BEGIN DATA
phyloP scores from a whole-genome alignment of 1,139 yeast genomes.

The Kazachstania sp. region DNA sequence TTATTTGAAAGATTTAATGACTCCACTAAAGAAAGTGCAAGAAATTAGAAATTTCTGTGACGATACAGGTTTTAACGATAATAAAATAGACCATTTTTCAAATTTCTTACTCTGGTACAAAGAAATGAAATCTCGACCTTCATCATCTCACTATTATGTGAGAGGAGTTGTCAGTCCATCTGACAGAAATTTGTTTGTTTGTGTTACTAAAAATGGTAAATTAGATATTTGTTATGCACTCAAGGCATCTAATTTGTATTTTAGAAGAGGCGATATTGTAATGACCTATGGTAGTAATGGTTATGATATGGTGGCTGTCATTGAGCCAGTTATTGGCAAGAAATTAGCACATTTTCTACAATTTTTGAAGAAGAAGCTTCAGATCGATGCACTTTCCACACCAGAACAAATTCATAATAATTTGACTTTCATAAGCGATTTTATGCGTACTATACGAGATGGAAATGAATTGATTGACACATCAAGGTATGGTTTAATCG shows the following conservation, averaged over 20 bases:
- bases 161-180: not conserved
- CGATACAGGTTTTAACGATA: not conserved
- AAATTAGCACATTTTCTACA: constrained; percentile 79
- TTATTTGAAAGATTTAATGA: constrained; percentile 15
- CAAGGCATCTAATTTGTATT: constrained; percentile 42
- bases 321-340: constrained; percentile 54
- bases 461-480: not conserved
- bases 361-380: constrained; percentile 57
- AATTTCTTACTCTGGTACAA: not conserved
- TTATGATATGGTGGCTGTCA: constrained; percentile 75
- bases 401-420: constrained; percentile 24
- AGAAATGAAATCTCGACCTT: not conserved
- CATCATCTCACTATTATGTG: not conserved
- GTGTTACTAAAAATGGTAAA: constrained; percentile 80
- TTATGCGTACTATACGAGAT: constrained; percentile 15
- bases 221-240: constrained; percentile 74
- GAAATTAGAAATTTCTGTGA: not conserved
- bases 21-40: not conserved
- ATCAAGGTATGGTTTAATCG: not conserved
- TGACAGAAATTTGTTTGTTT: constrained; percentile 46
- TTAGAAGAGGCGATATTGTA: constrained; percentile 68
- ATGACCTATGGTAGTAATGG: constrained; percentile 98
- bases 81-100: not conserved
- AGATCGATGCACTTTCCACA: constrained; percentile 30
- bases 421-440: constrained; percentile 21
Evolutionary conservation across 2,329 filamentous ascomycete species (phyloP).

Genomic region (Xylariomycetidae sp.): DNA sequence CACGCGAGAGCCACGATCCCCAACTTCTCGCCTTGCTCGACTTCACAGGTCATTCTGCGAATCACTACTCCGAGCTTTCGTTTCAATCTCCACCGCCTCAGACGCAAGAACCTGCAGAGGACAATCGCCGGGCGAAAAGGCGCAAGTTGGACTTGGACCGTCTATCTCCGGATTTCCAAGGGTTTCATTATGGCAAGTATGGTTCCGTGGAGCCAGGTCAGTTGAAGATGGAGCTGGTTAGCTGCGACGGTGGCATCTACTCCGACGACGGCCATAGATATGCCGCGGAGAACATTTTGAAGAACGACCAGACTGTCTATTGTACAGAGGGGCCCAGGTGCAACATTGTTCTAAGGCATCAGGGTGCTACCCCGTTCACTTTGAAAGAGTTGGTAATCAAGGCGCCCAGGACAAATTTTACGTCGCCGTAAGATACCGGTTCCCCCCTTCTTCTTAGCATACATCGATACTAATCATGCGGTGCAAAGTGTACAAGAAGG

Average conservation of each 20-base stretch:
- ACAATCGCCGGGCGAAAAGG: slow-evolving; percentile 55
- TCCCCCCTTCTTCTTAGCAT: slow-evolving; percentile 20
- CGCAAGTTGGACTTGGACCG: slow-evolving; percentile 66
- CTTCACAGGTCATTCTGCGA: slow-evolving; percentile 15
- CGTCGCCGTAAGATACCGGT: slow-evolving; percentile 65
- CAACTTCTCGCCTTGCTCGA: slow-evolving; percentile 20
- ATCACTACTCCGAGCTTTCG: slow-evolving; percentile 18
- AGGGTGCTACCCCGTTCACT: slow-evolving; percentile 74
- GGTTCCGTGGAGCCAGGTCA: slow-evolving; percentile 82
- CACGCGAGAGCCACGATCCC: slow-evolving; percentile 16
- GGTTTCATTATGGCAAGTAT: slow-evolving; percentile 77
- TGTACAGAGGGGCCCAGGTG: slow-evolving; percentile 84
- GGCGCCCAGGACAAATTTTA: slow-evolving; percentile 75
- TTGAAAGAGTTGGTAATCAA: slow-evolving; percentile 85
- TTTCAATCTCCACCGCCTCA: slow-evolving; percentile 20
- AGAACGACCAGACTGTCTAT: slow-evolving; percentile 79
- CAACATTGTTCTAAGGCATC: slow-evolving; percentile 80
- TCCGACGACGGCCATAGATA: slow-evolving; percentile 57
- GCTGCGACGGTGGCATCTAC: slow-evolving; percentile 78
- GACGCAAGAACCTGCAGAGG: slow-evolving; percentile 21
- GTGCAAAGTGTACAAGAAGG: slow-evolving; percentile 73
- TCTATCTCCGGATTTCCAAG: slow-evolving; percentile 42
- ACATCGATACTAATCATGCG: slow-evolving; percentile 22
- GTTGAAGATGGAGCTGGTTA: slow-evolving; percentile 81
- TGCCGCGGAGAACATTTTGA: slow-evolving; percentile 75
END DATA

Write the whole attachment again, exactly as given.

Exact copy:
phyloP scores from a whole-genome alignment of 1,139 yeast genomes.

The Kazachstania sp. region DNA sequence TTATTTGAAAGATTTAATGACTCCACTAAAGAAAGTGCAAGAAATTAGAAATTTCTGTGACGATACAGGTTTTAACGATAATAAAATAGACCATTTTTCAAATTTCTTACTCTGGTACAAAGAAATGAAATCTCGACCTTCATCATCTCACTATTATGTGAGAGGAGTTGTCAGTCCATCTGACAGAAATTTGTTTGTTTGTGTTACTAAAAATGGTAAATTAGATATTTGTTATGCACTCAAGGCATCTAATTTGTATTTTAGAAGAGGCGATATTGTAATGACCTATGGTAGTAATGGTTATGATATGGTGGCTGTCATTGAGCCAGTTATTGGCAAGAAATTAGCACATTTTCTACAATTTTTGAAGAAGAAGCTTCAGATCGATGCACTTTCCACACCAGAACAAATTCATAATAATTTGACTTTCATAAGCGATTTTATGCGTACTATACGAGATGGAAATGAATTGATTGACACATCAAGGTATGGTTTAATCG shows the following conservation, averaged over 20 bases:
- bases 161-180: not conserved
- CGATACAGGTTTTAACGATA: not conserved
- AAATTAGCACATTTTCTACA: constrained; percentile 79
- TTATTTGAAAGATTTAATGA: constrained; percentile 15
- CAAGGCATCTAATTTGTATT: constrained; percentile 42
- bases 321-340: constrained; percentile 54
- bases 461-480: not conserved
- bases 361-380: constrained; percentile 57
- AATTTCTTACTCTGGTACAA: not conserved
- TTATGATATGGTGGCTGTCA: constrained; percentile 75
- bases 401-420: constrained; percentile 24
- AGAAATGAAATCTCGACCTT: not conserved
- CATCATCTCACTATTATGTG: not conserved
- GTGTTACTAAAAATGGTAAA: constrained; percentile 80
- TTATGCGTACTATACGAGAT: constrained; percentile 15
- bases 221-240: constrained; percentile 74
- GAAATTAGAAATTTCTGTGA: not conserved
- bases 21-40: not conserved
- ATCAAGGTATGGTTTAATCG: not conserved
- TGACAGAAATTTGTTTGTTT: constrained; percentile 46
- TTAGAAGAGGCGATATTGTA: constrained; percentile 68
- ATGACCTATGGTAGTAATGG: constrained; percentile 98
- bases 81-100: not conserved
- AGATCGATGCACTTTCCACA: constrained; percentile 30
- bases 421-440: constrained; percentile 21
Evolutionary conservation across 2,329 filamentous ascomycete species (phyloP).

Genomic region (Xylariomycetidae sp.): DNA sequence CACGCGAGAGCCACGATCCCCAACTTCTCGCCTTGCTCGACTTCACAGGTCATTCTGCGAATCACTACTCCGAGCTTTCGTTTCAATCTCCACCGCCTCAGACGCAAGAACCTGCAGAGGACAATCGCCGGGCGAAAAGGCGCAAGTTGGACTTGGACCGTCTATCTCCGGATTTCCAAGGGTTTCATTATGGCAAGTATGGTTCCGTGGAGCCAGGTCAGTTGAAGATGGAGCTGGTTAGCTGCGACGGTGGCATCTACTCCGACGACGGCCATAGATATGCCGCGGAGAACATTTTGAAGAACGACCAGACTGTCTATTGTACAGAGGGGCCCAGGTGCAACATTGTTCTAAGGCATCAGGGTGCTACCCCGTTCACTTTGAAAGAGTTGGTAATCAAGGCGCCCAGGACAAATTTTACGTCGCCGTAAGATACCGGTTCCCCCCTTCTTCTTAGCATACATCGATACTAATCATGCGGTGCAAAGTGTACAAGAAGG

Average conservation of each 20-base stretch:
- ACAATCGCCGGGCGAAAAGG: slow-evolving; percentile 55
- TCCCCCCTTCTTCTTAGCAT: slow-evolving; percentile 20
- CGCAAGTTGGACTTGGACCG: slow-evolving; percentile 66
- CTTCACAGGTCATTCTGCGA: slow-evolving; percentile 15
- CGTCGCCGTAAGATACCGGT: slow-evolving; percentile 65
- CAACTTCTCGCCTTGCTCGA: slow-evolving; percentile 20
- ATCACTACTCCGAGCTTTCG: slow-evolving; percentile 18
- AGGGTGCTACCCCGTTCACT: slow-evolving; percentile 74
- GGTTCCGTGGAGCCAGGTCA: slow-evolving; percentile 82
- CACGCGAGAGCCACGATCCC: slow-evolving; percentile 16
- GGTTTCATTATGGCAAGTAT: slow-evolving; percentile 77
- TGTACAGAGGGGCCCAGGTG: slow-evolving; percentile 84
- GGCGCCCAGGACAAATTTTA: slow-evolving; percentile 75
- TTGAAAGAGTTGGTAATCAA: slow-evolving; percentile 85
- TTTCAATCTCCACCGCCTCA: slow-evolving; percentile 20
- AGAACGACCAGACTGTCTAT: slow-evolving; percentile 79
- CAACATTGTTCTAAGGCATC: slow-evolving; percentile 80
- TCCGACGACGGCCATAGATA: slow-evolving; percentile 57
- GCTGCGACGGTGGCATCTAC: slow-evolving; percentile 78
- GACGCAAGAACCTGCAGAGG: slow-evolving; percentile 21
- GTGCAAAGTGTACAAGAAGG: slow-evolving; percentile 73
- TCTATCTCCGGATTTCCAAG: slow-evolving; percentile 42
- ACATCGATACTAATCATGCG: slow-evolving; percentile 22
- GTTGAAGATGGAGCTGGTTA: slow-evolving; percentile 81
- TGCCGCGGAGAACATTTTGA: slow-evolving; percentile 75